Craig G. Crandall, PhD; Wanpen Vongpatanasin, MD; Ronald G. Victor, MD
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Crandall C., Vongpatanasin W., Victor R.; Cocaine and Body Temperature Regulation. Ann Intern Med. 2002;137:855-856. doi: 10.7326/0003-4819-137-10-200211190-00018
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Published: Ann Intern Med. 2002;137(10):855-856.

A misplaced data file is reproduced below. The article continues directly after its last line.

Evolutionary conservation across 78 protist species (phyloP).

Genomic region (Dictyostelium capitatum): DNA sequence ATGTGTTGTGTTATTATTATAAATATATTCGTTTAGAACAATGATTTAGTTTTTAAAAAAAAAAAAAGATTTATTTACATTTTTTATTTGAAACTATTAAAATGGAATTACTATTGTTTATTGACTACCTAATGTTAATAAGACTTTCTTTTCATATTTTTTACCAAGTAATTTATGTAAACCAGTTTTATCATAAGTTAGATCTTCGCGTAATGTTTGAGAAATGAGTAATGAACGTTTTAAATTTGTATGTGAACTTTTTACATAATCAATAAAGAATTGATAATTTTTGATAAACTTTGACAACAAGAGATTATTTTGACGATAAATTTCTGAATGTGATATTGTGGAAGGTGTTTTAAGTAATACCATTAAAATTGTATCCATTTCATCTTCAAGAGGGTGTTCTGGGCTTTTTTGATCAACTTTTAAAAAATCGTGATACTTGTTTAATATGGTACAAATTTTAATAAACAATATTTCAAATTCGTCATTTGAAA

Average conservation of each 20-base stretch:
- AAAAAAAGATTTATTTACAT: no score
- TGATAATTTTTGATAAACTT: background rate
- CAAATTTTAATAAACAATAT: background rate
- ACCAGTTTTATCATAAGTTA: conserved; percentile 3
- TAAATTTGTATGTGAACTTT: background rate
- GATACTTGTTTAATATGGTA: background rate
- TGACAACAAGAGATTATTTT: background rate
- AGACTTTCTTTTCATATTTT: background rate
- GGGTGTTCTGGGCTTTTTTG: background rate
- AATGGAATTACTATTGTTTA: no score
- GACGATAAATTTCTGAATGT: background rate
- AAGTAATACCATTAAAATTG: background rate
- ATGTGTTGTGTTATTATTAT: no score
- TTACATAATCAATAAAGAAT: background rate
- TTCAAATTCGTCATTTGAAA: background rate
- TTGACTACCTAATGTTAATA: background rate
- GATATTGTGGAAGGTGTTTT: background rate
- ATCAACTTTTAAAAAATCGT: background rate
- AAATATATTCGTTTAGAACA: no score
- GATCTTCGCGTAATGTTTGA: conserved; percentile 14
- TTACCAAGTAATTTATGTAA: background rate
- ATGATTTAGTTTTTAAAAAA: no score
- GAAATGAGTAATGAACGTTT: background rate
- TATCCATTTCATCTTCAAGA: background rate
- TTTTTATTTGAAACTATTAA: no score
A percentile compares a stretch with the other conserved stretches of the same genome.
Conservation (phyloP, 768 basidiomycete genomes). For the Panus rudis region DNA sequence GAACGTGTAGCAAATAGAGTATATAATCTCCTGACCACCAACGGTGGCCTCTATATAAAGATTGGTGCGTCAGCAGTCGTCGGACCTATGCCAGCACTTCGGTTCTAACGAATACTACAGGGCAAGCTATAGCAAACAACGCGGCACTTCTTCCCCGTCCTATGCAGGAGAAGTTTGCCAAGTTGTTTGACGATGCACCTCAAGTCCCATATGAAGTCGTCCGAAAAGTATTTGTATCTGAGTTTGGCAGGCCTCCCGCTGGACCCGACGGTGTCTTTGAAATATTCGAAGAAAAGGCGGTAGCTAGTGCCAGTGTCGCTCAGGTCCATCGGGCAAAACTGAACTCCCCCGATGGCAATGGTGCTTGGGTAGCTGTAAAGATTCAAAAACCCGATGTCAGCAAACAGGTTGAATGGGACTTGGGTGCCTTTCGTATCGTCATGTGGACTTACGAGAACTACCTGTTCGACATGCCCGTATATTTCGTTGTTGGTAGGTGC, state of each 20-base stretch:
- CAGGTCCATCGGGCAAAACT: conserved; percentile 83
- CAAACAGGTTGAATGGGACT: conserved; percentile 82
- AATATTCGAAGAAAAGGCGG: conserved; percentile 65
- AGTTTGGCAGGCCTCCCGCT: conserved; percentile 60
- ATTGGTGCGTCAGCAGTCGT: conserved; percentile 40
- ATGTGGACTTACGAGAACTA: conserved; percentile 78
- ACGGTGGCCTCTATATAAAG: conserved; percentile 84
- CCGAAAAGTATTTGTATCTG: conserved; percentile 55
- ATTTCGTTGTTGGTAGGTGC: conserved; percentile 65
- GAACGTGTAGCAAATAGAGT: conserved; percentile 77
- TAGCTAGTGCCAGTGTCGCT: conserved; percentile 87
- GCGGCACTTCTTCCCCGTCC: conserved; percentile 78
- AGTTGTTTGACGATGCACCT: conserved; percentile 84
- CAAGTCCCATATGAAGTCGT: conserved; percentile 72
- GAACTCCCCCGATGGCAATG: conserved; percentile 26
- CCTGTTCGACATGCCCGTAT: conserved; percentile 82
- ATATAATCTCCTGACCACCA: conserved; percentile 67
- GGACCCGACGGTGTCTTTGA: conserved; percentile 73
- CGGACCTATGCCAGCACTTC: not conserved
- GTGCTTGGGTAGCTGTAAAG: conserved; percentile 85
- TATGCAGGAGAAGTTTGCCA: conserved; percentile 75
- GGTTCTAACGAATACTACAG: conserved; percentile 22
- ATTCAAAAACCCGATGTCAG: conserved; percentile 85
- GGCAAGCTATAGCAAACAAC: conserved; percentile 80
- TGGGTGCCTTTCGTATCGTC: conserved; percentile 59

We agree that responses associated with the dose of cocaine administered may be very different from those that occur with cocaine toxicity. However, others have shown that cocaine-induced elevations in core temperature are dose dependent (1, 2). Thus, it is reasonable to suggest that if greater doses of cocaine had been administered, cutaneous vasodilation, sweating, and heat perception may have been even more attenuated. Given that sedating agents decrease internal temperature even in resting healthy persons who do not use cocaine (3), it is not surprising that treatment with sedation agents attenuates the elevation in temperature and improves survival in the cited experimental studies of cocaine toxicity.
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